READY, SET, READ!!!
Independence & Fluency
Rationale: To become a successful reader one must read fluently, accurately, with expression, and consistently. This goal of this lesson is to help students with their fluency while reading by working on their reading speed. Fluent readers can better comprehend the text they are reading because they no longer have to concentrate on decoding each individual word and are able to read at a faster and smoother pace. Fluency makes reading more enjoyable for the reader and the reader is then more likely to become a life long reader. Students’ reading fluency will increase through this lesson by charting one-minute reads.
Materials: Timer/stopwatch (1 per student)
Speed reading charts (one for each student):
As I listened to my partner read, he/she:
1. Remembered more words _______ _______
2. Read faster _______ _______
3. Read smoother _______ _______
4. Read with expression _______ _______
Class set of the
decodable book, Tin Man Fix It
Introduce the lesson by explaining
to students what
it means to be a fluent reader and why it is an important part of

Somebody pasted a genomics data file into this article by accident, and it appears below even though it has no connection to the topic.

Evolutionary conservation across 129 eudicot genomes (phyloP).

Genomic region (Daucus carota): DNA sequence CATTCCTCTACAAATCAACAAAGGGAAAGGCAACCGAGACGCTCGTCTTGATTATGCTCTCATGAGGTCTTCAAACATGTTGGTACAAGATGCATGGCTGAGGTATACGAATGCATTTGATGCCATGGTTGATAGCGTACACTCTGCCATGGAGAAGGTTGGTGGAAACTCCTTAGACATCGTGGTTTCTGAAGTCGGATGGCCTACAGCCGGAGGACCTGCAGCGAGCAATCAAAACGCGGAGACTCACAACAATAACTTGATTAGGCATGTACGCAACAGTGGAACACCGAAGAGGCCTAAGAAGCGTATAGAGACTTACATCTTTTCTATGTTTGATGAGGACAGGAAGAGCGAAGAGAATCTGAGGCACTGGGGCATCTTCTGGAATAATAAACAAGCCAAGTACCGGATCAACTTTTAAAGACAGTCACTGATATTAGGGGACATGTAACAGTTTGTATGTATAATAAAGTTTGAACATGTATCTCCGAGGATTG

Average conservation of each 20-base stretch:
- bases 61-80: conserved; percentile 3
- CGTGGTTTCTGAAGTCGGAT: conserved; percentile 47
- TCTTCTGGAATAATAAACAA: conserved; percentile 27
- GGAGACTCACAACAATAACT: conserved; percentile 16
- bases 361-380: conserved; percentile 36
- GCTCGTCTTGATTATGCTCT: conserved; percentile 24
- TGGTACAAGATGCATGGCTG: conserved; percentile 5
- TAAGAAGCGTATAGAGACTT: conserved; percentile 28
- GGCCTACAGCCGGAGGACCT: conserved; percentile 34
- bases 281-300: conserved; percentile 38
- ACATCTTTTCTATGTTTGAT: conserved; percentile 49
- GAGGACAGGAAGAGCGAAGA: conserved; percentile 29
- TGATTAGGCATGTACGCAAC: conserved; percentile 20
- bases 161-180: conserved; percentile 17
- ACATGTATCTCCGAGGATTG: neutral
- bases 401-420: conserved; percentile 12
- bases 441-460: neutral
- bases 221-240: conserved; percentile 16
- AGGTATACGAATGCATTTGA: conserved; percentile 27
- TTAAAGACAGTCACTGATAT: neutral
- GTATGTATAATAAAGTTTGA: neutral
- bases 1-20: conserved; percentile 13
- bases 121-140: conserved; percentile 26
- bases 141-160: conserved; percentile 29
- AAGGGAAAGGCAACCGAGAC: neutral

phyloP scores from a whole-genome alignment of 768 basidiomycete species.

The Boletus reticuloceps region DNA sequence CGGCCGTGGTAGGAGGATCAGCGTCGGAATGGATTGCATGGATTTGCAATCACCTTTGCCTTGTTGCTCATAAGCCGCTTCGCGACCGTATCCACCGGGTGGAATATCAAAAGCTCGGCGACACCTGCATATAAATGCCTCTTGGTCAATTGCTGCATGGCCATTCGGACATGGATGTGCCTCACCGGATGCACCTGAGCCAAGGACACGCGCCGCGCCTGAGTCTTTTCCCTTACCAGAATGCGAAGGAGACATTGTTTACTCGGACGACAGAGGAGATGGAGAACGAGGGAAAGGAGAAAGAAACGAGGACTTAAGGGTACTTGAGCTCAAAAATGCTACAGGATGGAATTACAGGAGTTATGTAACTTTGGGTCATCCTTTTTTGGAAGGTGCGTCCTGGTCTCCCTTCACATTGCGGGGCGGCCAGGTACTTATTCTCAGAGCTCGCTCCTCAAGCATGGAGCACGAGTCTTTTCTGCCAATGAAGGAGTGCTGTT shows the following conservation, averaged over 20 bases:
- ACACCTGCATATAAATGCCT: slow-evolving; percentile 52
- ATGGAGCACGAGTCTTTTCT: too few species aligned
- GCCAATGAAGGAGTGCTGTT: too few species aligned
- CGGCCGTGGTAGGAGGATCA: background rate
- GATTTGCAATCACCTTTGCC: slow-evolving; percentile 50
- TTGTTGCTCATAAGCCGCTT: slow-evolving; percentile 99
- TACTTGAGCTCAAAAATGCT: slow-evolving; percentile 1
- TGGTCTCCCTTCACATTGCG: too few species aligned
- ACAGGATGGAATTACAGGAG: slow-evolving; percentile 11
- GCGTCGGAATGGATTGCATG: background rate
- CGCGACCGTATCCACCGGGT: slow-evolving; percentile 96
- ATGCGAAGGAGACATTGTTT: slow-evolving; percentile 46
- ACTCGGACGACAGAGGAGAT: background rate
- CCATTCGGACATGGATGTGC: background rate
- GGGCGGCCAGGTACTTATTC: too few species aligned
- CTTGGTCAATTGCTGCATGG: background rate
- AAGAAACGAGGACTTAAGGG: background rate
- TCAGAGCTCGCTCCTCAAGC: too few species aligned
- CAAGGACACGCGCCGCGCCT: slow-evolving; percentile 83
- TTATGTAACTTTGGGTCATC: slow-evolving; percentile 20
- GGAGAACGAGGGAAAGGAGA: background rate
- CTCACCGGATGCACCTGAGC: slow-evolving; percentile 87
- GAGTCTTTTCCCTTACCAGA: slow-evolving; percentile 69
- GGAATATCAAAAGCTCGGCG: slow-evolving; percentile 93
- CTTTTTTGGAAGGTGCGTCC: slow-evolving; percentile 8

read. “Today we are going to talk about
fluency. Fluency is a reader's ability to
read words quickly, smoothly, and with emotions.
Fluent readers rarely have to take pauses while reading because it
becomes automatic for them. Whenever a
fluent reader is reading it sounds like they are having a normal
with someone. So, let’s talk about why
it is important for readers to be fluent.
Becoming a fluent reader makes reading more enjoyable and you are able
to concentrate more on the meaning and storyline of the whole text
individual words. So lets get started!”
out books to students.
3) “I bet all of us in the classroom have read a book before that was really good and very interesting but just weren’t able to read it fast enough to finish quickly. Well, today we are going to work on that and practice ways to become fluent readers." "It is helpful to go back and re-read words until you are able to make it flow together as if it is normal talk. This tool is called cross checking. We have discussed cross checking in the past. It is the same thing we do whenever we come across unfamiliar words. Well, cross checking can also be used to help with fluency because the more times you read something the more automatic it comes. This then allows the reader to read with more expression because they are not having to concentrate on individual words."